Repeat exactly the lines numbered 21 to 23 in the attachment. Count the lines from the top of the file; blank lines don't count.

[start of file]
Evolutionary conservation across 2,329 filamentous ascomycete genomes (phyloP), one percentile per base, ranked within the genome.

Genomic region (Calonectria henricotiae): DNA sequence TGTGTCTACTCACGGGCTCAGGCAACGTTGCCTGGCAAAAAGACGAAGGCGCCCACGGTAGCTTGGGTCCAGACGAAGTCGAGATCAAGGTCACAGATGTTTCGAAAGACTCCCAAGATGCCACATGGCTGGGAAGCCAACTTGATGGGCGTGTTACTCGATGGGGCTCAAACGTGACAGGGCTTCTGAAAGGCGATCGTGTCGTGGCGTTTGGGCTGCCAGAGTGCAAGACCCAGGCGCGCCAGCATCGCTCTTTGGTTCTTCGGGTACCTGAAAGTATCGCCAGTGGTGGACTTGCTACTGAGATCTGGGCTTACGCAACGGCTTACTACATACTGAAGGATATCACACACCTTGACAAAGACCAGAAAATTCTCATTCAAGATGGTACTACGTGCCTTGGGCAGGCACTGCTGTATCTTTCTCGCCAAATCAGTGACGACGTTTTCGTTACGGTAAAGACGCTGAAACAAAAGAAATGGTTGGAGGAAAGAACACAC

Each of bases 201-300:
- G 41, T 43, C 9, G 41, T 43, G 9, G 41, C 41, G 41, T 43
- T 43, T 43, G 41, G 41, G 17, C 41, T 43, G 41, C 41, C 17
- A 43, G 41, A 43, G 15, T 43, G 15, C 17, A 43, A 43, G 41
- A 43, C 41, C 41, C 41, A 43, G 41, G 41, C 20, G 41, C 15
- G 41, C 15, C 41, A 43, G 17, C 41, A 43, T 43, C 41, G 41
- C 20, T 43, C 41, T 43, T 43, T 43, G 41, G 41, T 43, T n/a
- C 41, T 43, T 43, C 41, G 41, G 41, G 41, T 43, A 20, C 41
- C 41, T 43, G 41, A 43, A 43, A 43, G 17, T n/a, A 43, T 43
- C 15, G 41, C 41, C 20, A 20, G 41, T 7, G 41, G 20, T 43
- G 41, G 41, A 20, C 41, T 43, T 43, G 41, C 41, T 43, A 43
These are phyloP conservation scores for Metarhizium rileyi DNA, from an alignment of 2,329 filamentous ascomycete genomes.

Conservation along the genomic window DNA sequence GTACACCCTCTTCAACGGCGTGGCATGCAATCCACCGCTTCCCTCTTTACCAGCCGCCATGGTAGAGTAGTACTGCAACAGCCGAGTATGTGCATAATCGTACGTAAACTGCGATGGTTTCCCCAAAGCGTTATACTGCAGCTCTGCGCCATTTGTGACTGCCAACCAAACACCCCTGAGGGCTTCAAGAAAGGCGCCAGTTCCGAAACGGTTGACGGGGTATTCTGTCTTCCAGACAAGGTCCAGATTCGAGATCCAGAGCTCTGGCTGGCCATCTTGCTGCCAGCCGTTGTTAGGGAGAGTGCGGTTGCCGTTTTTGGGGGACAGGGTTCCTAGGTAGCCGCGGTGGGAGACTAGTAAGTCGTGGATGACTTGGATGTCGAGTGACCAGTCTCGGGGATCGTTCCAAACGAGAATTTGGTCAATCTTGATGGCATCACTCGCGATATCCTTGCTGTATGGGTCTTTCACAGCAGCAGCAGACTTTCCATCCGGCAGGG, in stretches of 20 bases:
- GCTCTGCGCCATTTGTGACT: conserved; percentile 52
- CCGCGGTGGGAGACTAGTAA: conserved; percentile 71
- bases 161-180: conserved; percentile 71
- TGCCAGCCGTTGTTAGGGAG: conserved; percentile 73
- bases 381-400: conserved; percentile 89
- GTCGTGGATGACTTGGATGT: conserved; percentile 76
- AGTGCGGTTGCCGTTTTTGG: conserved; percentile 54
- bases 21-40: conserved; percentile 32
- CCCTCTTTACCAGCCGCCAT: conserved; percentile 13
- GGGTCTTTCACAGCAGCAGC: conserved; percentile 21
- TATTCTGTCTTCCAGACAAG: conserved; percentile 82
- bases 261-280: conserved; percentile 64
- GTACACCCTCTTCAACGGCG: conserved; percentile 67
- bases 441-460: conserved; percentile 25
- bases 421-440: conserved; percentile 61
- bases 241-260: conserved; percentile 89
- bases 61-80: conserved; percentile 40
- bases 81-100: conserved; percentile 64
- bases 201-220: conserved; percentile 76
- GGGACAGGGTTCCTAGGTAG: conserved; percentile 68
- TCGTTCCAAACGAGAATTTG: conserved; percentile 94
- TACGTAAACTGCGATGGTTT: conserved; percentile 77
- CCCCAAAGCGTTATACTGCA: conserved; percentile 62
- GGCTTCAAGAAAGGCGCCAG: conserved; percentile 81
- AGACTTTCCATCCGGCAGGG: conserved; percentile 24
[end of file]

- GTCGTGGATGACTTGGATGT: conserved; percentile 76
- AGTGCGGTTGCCGTTTTTGG: conserved; percentile 54
- bases 21-40: conserved; percentile 32